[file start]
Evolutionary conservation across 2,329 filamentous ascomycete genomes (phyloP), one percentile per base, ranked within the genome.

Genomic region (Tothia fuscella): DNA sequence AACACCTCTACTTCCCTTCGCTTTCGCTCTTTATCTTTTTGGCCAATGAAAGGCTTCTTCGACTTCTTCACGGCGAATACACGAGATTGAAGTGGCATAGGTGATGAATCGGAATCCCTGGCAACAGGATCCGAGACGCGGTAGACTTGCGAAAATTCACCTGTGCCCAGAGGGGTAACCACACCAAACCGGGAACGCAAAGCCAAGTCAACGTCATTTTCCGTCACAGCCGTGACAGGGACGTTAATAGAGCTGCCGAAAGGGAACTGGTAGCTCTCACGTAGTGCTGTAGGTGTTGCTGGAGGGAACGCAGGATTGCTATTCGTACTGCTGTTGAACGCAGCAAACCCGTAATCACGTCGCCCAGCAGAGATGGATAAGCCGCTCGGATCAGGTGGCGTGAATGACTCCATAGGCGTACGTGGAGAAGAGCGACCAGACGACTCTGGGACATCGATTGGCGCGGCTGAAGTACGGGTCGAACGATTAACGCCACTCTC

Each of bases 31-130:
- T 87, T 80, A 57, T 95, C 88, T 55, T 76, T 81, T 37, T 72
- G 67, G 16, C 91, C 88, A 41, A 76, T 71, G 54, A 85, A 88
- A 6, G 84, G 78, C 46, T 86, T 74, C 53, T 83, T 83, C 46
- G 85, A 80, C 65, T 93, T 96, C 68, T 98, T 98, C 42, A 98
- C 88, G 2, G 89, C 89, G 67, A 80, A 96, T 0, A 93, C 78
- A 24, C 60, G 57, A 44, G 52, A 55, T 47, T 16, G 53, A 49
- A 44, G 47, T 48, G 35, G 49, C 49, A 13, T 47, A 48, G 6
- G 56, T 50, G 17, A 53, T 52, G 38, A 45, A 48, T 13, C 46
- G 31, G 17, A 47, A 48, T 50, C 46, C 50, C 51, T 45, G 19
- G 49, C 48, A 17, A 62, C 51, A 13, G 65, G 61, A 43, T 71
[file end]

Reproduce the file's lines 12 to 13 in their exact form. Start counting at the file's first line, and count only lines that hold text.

- G 31, G 17, A 47, A 48, T 50, C 46, C 50, C 51, T 45, G 19
- G 49, C 48, A 17, A 62, C 51, A 13, G 65, G 61, A 43, T 71